- Evacuation strategy, height of the building and their importance were all key to the fire risk assessment
- Provision of cavity barriers were stressed as key components of the external wall system
Members were also posed four questions for discussion.
Question 1: Do members agree or disagree that all residential buildings as set out in the Scottish Advice Note should fall within the scope of the advice?
Members felt that the building types as set out in the Scottish Advice Note should fall within the scope of the advice.
Question 2: Do members agree or disagree that fire risk assessors should have a basic understanding of the fire performance of cladding materials and system components when assessing risk in all residential buildings regardless of height or fire strategy?
Members discussed what was meant by a “basic understanding” and what would be the minimum a fire risk assessor should understand in relation the fire performance of cladding materials and system components when assessing risk. The majority of returns indicated they should have a basic knowledge and understanding of the construction of cladding systems and know when the limitations of their knowledge have been met.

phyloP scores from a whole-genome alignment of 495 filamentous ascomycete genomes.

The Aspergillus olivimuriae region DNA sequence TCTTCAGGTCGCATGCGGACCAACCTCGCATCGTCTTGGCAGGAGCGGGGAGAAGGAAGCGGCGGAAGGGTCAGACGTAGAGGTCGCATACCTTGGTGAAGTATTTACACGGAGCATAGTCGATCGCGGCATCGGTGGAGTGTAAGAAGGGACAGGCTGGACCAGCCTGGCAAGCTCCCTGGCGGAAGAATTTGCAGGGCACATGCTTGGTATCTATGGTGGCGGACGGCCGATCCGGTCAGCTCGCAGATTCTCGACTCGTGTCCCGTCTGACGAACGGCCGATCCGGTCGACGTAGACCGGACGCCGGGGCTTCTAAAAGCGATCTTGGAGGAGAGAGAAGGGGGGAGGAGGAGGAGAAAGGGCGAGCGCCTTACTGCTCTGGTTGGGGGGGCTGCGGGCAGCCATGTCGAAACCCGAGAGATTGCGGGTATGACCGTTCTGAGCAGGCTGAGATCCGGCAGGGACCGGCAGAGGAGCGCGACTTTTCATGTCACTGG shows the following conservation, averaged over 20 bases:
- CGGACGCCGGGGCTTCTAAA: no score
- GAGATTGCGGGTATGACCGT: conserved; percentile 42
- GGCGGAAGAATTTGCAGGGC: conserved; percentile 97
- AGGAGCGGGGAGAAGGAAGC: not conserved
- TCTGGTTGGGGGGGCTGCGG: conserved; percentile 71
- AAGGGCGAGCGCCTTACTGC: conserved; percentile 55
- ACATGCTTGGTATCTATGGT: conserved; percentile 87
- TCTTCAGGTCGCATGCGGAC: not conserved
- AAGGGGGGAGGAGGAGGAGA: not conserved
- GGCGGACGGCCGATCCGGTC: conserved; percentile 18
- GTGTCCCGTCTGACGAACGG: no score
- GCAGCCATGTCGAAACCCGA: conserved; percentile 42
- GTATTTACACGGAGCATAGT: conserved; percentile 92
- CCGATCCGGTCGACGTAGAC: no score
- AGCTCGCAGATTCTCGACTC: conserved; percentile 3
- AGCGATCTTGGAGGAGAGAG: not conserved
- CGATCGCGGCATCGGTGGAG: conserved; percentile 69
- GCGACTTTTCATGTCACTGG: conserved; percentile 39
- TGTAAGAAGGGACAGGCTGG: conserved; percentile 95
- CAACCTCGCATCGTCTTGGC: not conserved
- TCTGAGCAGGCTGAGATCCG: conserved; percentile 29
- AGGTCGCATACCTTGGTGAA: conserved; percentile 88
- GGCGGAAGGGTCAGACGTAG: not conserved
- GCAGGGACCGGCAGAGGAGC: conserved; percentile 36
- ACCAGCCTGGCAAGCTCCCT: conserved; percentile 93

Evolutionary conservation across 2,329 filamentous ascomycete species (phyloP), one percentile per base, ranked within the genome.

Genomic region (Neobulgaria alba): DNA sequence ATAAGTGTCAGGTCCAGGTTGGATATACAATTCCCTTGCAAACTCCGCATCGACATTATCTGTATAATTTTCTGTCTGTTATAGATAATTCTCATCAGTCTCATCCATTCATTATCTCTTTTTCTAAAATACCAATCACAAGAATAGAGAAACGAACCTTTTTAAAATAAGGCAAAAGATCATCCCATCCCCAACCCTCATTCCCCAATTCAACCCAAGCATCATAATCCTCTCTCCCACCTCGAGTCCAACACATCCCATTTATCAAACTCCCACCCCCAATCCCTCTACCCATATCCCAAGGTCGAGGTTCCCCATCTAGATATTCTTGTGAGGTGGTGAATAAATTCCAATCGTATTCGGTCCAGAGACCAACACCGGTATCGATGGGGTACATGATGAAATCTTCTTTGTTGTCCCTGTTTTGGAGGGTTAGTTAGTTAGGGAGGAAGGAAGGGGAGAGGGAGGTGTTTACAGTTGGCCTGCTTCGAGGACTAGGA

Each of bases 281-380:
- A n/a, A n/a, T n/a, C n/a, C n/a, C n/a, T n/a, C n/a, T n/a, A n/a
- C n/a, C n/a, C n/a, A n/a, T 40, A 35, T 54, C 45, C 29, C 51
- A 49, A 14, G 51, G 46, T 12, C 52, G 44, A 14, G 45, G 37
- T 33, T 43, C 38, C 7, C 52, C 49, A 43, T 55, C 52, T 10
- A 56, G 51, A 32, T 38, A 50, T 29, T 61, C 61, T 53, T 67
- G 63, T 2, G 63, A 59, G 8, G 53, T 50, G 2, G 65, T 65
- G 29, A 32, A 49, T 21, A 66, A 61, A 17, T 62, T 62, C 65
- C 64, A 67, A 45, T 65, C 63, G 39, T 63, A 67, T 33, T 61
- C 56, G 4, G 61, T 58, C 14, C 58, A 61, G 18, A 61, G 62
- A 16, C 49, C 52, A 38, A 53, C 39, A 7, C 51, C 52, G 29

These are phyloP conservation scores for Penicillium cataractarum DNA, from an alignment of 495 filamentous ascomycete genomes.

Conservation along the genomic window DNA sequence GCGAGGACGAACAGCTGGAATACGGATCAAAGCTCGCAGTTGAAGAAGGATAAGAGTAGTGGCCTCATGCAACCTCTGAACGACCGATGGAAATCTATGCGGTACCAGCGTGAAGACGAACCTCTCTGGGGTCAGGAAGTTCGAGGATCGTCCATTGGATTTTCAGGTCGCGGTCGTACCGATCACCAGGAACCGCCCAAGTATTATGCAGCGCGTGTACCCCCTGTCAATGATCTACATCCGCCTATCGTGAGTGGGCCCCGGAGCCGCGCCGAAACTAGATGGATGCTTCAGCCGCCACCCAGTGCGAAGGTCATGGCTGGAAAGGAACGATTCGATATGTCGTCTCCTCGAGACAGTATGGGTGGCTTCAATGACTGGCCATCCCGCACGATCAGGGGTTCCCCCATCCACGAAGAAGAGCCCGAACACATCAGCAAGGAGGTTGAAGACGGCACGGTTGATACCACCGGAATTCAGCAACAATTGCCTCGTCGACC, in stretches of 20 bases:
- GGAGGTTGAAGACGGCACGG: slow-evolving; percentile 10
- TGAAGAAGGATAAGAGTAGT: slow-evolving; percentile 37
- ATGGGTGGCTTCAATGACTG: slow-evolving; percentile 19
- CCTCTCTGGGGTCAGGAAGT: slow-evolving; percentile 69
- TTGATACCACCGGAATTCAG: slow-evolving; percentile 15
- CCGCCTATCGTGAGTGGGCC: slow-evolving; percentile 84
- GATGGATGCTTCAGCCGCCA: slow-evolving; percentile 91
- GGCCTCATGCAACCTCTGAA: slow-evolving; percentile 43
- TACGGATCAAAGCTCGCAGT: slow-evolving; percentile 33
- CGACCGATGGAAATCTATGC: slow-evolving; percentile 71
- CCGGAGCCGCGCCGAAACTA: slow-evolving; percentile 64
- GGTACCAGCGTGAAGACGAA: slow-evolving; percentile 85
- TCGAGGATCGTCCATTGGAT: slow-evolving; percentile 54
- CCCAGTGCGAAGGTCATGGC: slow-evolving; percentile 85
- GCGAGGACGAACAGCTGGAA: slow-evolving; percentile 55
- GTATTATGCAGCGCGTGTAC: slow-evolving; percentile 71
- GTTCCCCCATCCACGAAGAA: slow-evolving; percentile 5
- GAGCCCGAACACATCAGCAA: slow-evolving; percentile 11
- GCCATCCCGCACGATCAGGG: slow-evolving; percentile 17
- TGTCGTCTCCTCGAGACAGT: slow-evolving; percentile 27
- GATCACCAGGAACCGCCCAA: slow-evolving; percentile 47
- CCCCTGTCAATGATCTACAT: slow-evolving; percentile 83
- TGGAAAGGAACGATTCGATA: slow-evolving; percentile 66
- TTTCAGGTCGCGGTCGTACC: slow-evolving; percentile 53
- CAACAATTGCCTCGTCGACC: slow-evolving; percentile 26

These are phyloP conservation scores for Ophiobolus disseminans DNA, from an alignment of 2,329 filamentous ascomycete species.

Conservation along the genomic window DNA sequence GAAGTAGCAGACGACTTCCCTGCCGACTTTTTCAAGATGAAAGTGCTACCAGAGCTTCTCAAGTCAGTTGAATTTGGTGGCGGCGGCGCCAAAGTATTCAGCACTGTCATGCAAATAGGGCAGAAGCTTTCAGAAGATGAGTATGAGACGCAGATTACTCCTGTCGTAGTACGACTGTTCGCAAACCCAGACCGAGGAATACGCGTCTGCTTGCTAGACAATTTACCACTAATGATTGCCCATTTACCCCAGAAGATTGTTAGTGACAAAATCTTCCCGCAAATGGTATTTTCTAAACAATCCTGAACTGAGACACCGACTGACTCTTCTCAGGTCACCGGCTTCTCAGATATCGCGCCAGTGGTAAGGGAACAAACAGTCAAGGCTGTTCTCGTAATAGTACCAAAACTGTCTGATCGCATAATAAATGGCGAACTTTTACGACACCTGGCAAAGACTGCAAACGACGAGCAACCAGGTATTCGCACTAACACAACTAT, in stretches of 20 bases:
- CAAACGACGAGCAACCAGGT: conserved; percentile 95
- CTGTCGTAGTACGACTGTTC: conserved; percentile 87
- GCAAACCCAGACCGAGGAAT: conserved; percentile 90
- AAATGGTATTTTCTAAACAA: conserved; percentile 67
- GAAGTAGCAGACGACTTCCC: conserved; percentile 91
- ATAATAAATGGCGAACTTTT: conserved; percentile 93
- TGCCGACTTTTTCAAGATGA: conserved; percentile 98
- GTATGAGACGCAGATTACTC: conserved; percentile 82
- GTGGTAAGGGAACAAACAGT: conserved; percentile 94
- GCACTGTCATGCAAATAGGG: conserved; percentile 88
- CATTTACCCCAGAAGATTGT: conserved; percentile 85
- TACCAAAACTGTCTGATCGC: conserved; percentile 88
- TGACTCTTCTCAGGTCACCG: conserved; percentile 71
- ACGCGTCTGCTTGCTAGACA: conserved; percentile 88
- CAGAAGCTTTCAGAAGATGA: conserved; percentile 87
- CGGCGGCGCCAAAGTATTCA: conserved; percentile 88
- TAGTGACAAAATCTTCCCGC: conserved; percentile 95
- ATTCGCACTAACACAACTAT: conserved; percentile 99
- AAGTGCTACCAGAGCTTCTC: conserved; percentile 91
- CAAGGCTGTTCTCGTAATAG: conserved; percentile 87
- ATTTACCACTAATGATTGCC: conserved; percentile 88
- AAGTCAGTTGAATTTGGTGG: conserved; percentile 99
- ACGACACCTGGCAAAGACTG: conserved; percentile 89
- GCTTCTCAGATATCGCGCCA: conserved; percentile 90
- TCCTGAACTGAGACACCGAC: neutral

Question 3: Do members agree or disagree that competent specialists should be employed where the fire strategy is based on the principle of delayed evacuation i.e. stay put, progressive horizontal or phased evacuation regardless of height?
Members discussed the competency of fire risk assessors and specialists in undertaking an assessment of risk within differing building types.
Question 4 : Do members agree or disagree that competent specialists should be employed where the fire risk assessor has doubt about the external wall system regardless of evacuation strategy or building height?
Members discussed the need for those undertaking any form of assessment of risk of a building to be competent in the task and not undertake any task for which they are not suitably qualified with members indicating that professionals should not conduct work outside their area of competence.
4. Scottish Advice Note (Draft 2)
Members were provided with an overview of the draft Scottish Advice Note. General comments and discussion included:
- That the guidance will be a stand-alone guide for Scotland